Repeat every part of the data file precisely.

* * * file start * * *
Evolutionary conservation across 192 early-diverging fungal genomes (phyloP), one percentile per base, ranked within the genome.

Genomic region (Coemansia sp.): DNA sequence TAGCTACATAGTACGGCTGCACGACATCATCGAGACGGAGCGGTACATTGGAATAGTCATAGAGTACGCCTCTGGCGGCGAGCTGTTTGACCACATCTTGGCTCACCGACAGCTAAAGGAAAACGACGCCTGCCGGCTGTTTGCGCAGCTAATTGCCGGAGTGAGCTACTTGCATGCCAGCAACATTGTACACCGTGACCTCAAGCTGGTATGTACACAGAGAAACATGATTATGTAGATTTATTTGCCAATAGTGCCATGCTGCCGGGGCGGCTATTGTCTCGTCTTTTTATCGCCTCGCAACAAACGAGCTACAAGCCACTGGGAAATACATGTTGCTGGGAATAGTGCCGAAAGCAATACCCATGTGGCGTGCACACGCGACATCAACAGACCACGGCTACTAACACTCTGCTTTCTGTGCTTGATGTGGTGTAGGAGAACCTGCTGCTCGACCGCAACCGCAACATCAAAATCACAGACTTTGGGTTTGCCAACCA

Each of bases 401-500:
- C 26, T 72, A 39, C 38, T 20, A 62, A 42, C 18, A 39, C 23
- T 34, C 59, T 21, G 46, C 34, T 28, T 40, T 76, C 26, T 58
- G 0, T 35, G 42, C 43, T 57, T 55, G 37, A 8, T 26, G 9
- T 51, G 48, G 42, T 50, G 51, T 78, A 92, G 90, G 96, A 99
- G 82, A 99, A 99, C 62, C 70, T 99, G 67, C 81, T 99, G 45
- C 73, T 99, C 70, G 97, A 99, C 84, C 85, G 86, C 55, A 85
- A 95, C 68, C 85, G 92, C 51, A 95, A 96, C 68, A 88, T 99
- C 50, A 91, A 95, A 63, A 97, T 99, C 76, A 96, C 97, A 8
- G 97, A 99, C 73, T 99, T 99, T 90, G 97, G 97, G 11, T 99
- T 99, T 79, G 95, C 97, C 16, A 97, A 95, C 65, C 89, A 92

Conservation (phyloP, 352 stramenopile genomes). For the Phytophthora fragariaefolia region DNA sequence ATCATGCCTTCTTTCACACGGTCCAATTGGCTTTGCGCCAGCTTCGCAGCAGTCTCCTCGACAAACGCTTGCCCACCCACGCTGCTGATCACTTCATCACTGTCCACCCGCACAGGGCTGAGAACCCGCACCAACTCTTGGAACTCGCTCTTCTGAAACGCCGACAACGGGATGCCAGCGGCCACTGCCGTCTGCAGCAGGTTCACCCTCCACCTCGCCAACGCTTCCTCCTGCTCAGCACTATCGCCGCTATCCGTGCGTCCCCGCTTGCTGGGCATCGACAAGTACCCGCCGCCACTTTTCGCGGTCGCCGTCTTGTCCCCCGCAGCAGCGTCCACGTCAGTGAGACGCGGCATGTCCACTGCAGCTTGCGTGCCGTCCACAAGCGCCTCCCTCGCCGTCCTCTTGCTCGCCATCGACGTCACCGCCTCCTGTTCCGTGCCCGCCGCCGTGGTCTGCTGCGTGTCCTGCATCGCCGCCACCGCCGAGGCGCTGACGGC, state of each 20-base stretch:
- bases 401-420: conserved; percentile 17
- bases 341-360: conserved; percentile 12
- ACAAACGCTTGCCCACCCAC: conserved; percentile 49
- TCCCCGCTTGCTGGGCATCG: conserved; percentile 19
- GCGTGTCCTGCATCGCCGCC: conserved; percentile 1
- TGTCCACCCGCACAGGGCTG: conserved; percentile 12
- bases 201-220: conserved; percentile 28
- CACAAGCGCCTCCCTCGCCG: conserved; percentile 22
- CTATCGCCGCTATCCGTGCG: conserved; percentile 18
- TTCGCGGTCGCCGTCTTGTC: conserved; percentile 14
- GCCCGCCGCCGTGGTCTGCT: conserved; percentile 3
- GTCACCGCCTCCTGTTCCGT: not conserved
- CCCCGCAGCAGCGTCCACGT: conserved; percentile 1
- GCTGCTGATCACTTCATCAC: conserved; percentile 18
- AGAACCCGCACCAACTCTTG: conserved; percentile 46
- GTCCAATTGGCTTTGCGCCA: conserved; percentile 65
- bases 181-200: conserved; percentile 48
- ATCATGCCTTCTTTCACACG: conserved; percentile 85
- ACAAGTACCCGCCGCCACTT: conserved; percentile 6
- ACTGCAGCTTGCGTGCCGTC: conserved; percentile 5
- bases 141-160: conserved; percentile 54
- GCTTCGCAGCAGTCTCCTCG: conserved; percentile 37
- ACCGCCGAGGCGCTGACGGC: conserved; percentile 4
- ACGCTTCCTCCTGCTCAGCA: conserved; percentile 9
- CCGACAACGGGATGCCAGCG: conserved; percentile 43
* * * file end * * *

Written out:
Evolutionary conservation across 192 early-diverging fungal genomes (phyloP), one percentile per base, ranked within the genome.

Genomic region (Coemansia sp.): DNA sequence TAGCTACATAGTACGGCTGCACGACATCATCGAGACGGAGCGGTACATTGGAATAGTCATAGAGTACGCCTCTGGCGGCGAGCTGTTTGACCACATCTTGGCTCACCGACAGCTAAAGGAAAACGACGCCTGCCGGCTGTTTGCGCAGCTAATTGCCGGAGTGAGCTACTTGCATGCCAGCAACATTGTACACCGTGACCTCAAGCTGGTATGTACACAGAGAAACATGATTATGTAGATTTATTTGCCAATAGTGCCATGCTGCCGGGGCGGCTATTGTCTCGTCTTTTTATCGCCTCGCAACAAACGAGCTACAAGCCACTGGGAAATACATGTTGCTGGGAATAGTGCCGAAAGCAATACCCATGTGGCGTGCACACGCGACATCAACAGACCACGGCTACTAACACTCTGCTTTCTGTGCTTGATGTGGTGTAGGAGAACCTGCTGCTCGACCGCAACCGCAACATCAAAATCACAGACTTTGGGTTTGCCAACCA

Each of bases 401-500:
- C 26, T 72, A 39, C 38, T 20, A 62, A 42, C 18, A 39, C 23
- T 34, C 59, T 21, G 46, C 34, T 28, T 40, T 76, C 26, T 58
- G 0, T 35, G 42, C 43, T 57, T 55, G 37, A 8, T 26, G 9
- T 51, G 48, G 42, T 50, G 51, T 78, A 92, G 90, G 96, A 99
- G 82, A 99, A 99, C 62, C 70, T 99, G 67, C 81, T 99, G 45
- C 73, T 99, C 70, G 97, A 99, C 84, C 85, G 86, C 55, A 85
- A 95, C 68, C 85, G 92, C 51, A 95, A 96, C 68, A 88, T 99
- C 50, A 91, A 95, A 63, A 97, T 99, C 76, A 96, C 97, A 8
- G 97, A 99, C 73, T 99, T 99, T 90, G 97, G 97, G 11, T 99
- T 99, T 79, G 95, C 97, C 16, A 97, A 95, C 65, C 89, A 92

Conservation (phyloP, 352 stramenopile genomes). For the Phytophthora fragariaefolia region DNA sequence ATCATGCCTTCTTTCACACGGTCCAATTGGCTTTGCGCCAGCTTCGCAGCAGTCTCCTCGACAAACGCTTGCCCACCCACGCTGCTGATCACTTCATCACTGTCCACCCGCACAGGGCTGAGAACCCGCACCAACTCTTGGAACTCGCTCTTCTGAAACGCCGACAACGGGATGCCAGCGGCCACTGCCGTCTGCAGCAGGTTCACCCTCCACCTCGCCAACGCTTCCTCCTGCTCAGCACTATCGCCGCTATCCGTGCGTCCCCGCTTGCTGGGCATCGACAAGTACCCGCCGCCACTTTTCGCGGTCGCCGTCTTGTCCCCCGCAGCAGCGTCCACGTCAGTGAGACGCGGCATGTCCACTGCAGCTTGCGTGCCGTCCACAAGCGCCTCCCTCGCCGTCCTCTTGCTCGCCATCGACGTCACCGCCTCCTGTTCCGTGCCCGCCGCCGTGGTCTGCTGCGTGTCCTGCATCGCCGCCACCGCCGAGGCGCTGACGGC, state of each 20-base stretch:
- bases 401-420: conserved; percentile 17
- bases 341-360: conserved; percentile 12
- ACAAACGCTTGCCCACCCAC: conserved; percentile 49
- TCCCCGCTTGCTGGGCATCG: conserved; percentile 19
- GCGTGTCCTGCATCGCCGCC: conserved; percentile 1
- TGTCCACCCGCACAGGGCTG: conserved; percentile 12
- bases 201-220: conserved; percentile 28
- CACAAGCGCCTCCCTCGCCG: conserved; percentile 22
- CTATCGCCGCTATCCGTGCG: conserved; percentile 18
- TTCGCGGTCGCCGTCTTGTC: conserved; percentile 14
- GCCCGCCGCCGTGGTCTGCT: conserved; percentile 3
- GTCACCGCCTCCTGTTCCGT: not conserved
- CCCCGCAGCAGCGTCCACGT: conserved; percentile 1
- GCTGCTGATCACTTCATCAC: conserved; percentile 18
- AGAACCCGCACCAACTCTTG: conserved; percentile 46
- GTCCAATTGGCTTTGCGCCA: conserved; percentile 65
- bases 181-200: conserved; percentile 48
- ATCATGCCTTCTTTCACACG: conserved; percentile 85
- ACAAGTACCCGCCGCCACTT: conserved; percentile 6
- ACTGCAGCTTGCGTGCCGTC: conserved; percentile 5
- bases 141-160: conserved; percentile 54
- GCTTCGCAGCAGTCTCCTCG: conserved; percentile 37
- ACCGCCGAGGCGCTGACGGC: conserved; percentile 4
- ACGCTTCCTCCTGCTCAGCA: conserved; percentile 9
- CCGACAACGGGATGCCAGCG: conserved; percentile 43